Flooded river by building.
San Jose officials could use affordable housing dollars from Measure E to pay for clearing homeless people living near city waterways. File photo.

San Jose needs millions of dollars it doesn’t have to clear homeless residents from city waterways and place them into temporary shelter. Officials are considering raiding an affordable housing fund to make it happen.

The city manager is proposing two options for the 2024-25 budget that would divert monies out of Measure E, an affordable housing fund, while facing a $50 million structural shortfall. One option would be to use all $35.6 million of available Measure E affordable housing dollars to clear out the unhoused to meet a state mandate and construct temporary shelters. The other option would be to divert $24.6 million and hope to keep $11 million for affordable housing with state grant funding.

The San Jose Housing and Community Development Commission will make recommendations to the City Council on both options on Thursday. Meanwhile, community leaders plan to protest the proposal before the council’s May 14 budget hearing.

“San Jose residents have named affordable housing and housing affordability as one of their top priorities — consistently,” Regina Celestine Williams, executive director of housing advocacy nonprofit SV@Home, told San José Spotlight. “All the efforts to address what residents are most concerned about would be at risk if we don’t have consistent investment and prioritization by leadership into affordable housing. That means longer timelines of getting to homes for people who are at lower income or risk of displacement.”

The draft budget follows Mayor Matt Mahan’s council-approved March budget message that prioritizes addressing street homelessness and blight, increasing public safety and making San Jose easier to invest in.

“Our city manager has put forward a proposed budget that accounts for our multimillion-dollar shortfall without significantly impacting city services our residents rely on and while continuing to make progress on the issues that matter most, including investing millions in affordable housing,” Mahan told San José Spotlight.

Much of the issue is driven by a mandate over the city.

San Jose expects to spend $27 million clearing out the estimated 1,000 homeless people living along creeks and rivers by June 2025, in response to orders by the San Francisco Bay Regional Water Quality Control Board due to high pollutant levels. If the city fails to do so, Mahan has claimed the city could face litigation and $60,000 per pollutant in daily fines.

Roughly $15 million of the proposed spending will come from Measure E, according to the budget proposal. Instead of affordable housing, the money will go toward developing more safe sleeping sites, housing outreach to people living along the waterways, and the expansion of the Recreational Vehicle Pollution Prevention Program from 150 vehicles served every two weeks to 600, to prevent waste from vehicles entering the waterways.

Measure E is a property transfer tax approved by voters in 2020 for the purpose of building affordable housing, which advocates say is the most effective long-term homelessness solution. The tax applies to property transfers of $2 million or more, and is expected to rake in $50 million this next fiscal year — and $55 million in fiscal year 2025-26.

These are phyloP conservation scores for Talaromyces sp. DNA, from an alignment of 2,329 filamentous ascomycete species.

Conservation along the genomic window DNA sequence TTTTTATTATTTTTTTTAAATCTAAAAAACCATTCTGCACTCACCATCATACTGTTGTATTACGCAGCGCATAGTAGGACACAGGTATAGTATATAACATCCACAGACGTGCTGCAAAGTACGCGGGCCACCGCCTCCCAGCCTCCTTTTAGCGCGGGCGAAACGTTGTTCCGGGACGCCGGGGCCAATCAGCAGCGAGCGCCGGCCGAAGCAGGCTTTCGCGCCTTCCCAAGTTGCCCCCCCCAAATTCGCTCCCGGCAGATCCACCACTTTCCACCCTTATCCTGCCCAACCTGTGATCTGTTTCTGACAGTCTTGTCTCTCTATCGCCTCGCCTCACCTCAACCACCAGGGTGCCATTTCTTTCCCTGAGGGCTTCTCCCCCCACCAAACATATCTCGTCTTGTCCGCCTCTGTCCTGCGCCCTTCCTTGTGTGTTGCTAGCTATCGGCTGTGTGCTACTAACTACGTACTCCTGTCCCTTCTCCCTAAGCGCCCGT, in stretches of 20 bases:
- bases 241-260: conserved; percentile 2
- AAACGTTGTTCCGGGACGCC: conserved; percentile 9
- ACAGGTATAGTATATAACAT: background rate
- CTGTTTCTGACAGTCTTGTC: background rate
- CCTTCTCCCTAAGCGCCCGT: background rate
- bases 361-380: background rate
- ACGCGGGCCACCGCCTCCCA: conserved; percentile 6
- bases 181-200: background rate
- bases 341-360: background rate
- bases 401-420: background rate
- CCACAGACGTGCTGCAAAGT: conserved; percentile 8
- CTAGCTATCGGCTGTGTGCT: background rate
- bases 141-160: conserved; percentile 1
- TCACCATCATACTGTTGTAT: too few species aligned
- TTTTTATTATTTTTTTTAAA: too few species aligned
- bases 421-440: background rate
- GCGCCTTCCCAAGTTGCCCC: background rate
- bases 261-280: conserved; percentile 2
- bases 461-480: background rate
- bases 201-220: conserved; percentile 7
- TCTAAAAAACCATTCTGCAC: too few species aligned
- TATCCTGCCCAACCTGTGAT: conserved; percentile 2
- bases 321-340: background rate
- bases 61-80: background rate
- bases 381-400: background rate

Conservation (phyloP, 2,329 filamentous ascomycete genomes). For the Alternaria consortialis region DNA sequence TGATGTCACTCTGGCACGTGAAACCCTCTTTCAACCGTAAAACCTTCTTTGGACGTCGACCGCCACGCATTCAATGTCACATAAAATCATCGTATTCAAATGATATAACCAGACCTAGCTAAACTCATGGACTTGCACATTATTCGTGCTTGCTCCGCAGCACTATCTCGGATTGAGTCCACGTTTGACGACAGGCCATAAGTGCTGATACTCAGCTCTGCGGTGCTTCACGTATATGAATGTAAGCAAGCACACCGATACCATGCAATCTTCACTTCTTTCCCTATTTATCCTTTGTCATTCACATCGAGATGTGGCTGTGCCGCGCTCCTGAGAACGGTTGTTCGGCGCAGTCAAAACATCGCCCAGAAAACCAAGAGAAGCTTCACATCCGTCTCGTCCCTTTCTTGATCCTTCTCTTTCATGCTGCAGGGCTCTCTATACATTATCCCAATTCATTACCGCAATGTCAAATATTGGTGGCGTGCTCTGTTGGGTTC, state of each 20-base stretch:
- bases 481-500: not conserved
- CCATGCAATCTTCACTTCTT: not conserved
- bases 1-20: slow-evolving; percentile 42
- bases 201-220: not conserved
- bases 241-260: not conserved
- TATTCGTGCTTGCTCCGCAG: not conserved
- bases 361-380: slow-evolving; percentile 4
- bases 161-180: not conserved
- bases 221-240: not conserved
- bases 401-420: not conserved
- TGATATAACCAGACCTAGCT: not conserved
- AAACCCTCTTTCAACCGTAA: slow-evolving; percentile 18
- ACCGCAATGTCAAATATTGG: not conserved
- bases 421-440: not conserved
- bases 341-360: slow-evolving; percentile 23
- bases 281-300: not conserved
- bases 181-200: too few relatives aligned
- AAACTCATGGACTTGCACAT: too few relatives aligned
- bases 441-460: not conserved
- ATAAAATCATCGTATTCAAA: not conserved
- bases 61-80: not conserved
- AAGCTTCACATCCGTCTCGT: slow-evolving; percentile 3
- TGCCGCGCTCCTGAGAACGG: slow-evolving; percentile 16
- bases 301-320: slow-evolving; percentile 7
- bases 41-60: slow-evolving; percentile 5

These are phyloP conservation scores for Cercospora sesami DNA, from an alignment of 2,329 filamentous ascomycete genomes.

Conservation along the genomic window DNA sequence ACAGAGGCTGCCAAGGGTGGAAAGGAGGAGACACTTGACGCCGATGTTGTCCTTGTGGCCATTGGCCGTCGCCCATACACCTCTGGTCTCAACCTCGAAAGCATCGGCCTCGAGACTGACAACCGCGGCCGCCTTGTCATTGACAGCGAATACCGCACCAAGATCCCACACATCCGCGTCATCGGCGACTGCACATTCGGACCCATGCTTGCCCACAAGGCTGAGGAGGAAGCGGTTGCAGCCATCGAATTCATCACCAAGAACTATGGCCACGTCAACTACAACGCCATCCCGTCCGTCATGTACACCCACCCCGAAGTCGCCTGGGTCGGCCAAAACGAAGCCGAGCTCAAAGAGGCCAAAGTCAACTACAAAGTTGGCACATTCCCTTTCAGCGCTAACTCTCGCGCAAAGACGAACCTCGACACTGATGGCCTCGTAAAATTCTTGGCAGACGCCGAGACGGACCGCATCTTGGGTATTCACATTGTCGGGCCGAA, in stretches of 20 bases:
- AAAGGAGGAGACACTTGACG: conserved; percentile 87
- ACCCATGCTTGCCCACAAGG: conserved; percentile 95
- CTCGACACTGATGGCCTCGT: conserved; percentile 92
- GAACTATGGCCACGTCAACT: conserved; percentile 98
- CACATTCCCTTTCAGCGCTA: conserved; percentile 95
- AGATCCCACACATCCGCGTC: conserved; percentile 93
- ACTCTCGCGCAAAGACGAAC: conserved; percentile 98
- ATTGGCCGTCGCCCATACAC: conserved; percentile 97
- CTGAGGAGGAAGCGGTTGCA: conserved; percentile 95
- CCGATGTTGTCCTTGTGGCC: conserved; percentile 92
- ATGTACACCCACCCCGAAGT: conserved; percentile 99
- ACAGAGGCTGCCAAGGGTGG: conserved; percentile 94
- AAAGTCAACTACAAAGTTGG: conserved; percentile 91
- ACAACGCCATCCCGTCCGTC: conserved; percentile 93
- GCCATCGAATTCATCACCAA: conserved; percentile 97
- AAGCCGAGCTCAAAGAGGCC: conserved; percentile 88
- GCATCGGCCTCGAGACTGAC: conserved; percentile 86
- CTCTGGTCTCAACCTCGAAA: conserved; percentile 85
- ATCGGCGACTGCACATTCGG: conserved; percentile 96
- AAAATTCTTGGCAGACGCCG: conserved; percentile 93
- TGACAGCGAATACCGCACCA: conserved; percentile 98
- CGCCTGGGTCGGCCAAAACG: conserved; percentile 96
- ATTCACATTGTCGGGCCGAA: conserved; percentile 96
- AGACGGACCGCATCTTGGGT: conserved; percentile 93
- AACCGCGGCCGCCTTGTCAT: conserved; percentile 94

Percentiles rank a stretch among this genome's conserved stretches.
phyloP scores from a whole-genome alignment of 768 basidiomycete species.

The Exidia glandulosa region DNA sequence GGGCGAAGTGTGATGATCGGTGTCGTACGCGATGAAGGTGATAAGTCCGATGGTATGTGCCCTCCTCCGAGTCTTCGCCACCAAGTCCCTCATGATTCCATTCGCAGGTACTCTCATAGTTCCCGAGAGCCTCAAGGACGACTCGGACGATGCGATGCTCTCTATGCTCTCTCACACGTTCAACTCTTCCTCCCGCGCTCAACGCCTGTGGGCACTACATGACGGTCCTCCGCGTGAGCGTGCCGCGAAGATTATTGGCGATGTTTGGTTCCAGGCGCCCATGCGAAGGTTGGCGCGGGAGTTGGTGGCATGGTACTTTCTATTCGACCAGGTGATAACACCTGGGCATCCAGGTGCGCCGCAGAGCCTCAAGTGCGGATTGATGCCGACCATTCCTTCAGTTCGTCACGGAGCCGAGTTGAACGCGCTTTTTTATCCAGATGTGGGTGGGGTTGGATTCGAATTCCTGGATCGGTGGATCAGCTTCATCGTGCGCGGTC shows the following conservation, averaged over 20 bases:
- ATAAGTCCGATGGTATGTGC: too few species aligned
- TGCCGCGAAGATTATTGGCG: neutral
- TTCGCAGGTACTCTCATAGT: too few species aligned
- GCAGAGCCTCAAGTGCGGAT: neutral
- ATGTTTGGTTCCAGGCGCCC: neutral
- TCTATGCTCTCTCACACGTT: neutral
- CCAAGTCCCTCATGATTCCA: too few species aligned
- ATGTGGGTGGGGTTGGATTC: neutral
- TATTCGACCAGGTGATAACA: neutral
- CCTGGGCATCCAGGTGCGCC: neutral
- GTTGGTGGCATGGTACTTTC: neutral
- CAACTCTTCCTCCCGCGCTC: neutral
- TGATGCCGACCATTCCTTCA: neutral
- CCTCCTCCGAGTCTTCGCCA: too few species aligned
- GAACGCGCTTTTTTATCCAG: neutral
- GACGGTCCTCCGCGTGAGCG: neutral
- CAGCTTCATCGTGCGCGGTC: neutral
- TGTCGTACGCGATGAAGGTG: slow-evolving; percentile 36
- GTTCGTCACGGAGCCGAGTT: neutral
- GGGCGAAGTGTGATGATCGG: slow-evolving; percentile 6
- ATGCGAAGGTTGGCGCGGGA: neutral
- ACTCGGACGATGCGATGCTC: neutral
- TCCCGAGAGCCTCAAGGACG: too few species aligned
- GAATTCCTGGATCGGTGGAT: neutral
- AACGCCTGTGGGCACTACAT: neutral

The bulk of Measure E dollars is supposed to go toward affordable housing, according to priorities approved by councilmembers in 2022. While 25% of the money goes to homelessness prevention, rental assistance and shelters, 75% is aimed at affordable housing construction.

The proposal to divert Measure E funds mirrors one Mahan made last year, which met fierce opposition. The council settled on a compromise that still favored affordable housing development over temporary homeless housing. But it marked a shift in the fund’s priorities — a direction city leaders are leaning further into this year.

If the city can keep $11 million for affordable housing this upcoming budget cycle, $5.8 million would go toward the developing of extremely low-income housing and $5.2 million for low-income housing, according to a city memo.

Even with continued state grant funding in the following fiscal year 2025-26, the allocation for affordable housing further decreases in city budget projections to just $6 million.

While proponents say Measure E is critical for affordable housing development, it’s not the only revenue source available to fund construction. The city in its report to housing commissioners said it has six funds that can support such development.

In addition to these funds, city officials say the potential sale of Vermont House, a 17-unit permanent housing facility, and construction of the Monterey-Bernal emergency interim housing site could bring in more cash for affordable housing.

Councilmembers are slated to hold budget study sessions and public hearings throughout May, followed by a June mayoral budget message that would need council approval. Councilmembers are expected to formally adopt a budget on June 18.

“We look forward to this city leadership proposing a budget that reflects residents’ priorities at this city,” Williams told San José Spotlight.

Contact Brandon Pho at [email protected] or @brandonphooo on X, formerly known as Twitter.

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